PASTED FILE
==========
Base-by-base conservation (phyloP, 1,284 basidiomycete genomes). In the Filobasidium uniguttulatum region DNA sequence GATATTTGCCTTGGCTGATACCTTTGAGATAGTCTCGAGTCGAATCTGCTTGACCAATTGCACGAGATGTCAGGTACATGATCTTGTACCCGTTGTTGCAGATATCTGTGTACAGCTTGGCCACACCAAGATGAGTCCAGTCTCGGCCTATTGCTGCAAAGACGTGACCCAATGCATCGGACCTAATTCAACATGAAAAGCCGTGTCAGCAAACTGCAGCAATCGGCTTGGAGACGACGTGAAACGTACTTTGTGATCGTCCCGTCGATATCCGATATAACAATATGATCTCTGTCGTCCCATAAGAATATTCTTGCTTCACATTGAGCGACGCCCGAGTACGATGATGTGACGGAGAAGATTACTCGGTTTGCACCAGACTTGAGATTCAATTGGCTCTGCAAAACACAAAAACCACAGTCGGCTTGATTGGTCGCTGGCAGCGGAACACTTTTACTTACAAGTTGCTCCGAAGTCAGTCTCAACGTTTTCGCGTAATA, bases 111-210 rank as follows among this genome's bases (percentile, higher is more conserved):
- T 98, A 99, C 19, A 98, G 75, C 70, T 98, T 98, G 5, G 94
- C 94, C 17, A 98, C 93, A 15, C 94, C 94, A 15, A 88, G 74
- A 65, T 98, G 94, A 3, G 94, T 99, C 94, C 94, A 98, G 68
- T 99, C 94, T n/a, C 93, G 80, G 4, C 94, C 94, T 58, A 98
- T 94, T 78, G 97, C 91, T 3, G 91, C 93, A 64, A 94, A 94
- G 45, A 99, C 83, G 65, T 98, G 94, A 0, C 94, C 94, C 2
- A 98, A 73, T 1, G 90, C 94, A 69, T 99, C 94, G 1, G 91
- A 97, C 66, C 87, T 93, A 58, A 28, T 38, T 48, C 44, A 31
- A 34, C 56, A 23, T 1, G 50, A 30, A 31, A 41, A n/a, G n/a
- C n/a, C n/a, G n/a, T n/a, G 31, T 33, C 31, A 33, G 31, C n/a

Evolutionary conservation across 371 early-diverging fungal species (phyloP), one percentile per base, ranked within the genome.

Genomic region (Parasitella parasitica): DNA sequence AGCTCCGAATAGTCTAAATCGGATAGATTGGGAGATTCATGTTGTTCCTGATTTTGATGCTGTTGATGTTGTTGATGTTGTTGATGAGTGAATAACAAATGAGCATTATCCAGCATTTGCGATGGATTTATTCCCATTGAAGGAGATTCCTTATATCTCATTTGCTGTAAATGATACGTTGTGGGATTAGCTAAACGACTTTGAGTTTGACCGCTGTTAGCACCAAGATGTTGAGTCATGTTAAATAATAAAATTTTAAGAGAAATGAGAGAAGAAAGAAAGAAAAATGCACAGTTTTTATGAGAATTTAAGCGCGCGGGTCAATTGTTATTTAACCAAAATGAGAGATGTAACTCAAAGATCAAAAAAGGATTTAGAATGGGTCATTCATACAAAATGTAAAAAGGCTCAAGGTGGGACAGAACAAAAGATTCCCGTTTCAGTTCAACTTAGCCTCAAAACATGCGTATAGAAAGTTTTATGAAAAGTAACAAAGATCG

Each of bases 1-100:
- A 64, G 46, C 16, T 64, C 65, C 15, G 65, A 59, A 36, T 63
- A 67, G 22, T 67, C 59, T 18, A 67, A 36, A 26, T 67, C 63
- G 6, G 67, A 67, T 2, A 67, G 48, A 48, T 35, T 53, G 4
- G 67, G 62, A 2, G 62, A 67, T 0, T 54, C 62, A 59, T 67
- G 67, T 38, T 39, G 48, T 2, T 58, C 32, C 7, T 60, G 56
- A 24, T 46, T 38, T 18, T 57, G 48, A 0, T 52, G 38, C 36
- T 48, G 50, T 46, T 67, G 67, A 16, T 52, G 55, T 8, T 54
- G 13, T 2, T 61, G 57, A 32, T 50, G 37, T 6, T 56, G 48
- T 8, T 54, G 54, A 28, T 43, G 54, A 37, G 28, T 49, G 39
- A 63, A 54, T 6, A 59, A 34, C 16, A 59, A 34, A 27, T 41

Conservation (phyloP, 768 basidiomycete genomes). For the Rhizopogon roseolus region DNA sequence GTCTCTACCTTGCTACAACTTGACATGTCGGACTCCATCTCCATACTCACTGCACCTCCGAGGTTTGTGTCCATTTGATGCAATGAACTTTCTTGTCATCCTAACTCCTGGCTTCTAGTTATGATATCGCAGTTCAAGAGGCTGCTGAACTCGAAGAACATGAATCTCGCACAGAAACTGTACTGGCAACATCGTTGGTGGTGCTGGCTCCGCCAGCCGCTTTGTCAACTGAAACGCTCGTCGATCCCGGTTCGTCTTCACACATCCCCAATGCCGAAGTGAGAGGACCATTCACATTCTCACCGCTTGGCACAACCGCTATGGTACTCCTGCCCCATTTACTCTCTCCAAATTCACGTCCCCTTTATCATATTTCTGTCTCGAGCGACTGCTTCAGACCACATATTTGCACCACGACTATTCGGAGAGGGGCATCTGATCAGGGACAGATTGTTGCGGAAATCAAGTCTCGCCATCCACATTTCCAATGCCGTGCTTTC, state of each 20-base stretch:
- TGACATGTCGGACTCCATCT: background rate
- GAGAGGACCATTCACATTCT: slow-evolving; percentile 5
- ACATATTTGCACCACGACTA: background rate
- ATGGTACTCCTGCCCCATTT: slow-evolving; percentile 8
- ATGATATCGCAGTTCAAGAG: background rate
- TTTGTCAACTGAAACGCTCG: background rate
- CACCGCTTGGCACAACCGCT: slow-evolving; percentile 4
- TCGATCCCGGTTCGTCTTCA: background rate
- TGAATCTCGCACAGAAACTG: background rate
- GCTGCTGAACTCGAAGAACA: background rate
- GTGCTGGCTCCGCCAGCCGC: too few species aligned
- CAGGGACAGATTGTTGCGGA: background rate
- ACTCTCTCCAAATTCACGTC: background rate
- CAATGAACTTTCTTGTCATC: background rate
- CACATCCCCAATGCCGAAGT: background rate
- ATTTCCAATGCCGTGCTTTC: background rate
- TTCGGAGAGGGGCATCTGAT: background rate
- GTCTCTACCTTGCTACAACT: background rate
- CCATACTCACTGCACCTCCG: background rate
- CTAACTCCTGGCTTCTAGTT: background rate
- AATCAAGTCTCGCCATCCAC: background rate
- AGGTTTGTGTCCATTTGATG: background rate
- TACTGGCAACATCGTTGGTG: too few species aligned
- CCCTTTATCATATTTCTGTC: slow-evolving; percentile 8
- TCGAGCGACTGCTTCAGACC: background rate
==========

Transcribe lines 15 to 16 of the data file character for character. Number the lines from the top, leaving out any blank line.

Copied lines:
- A 64, G 46, C 16, T 64, C 65, C 15, G 65, A 59, A 36, T 63
- A 67, G 22, T 67, C 59, T 18, A 67, A 36, A 26, T 67, C 63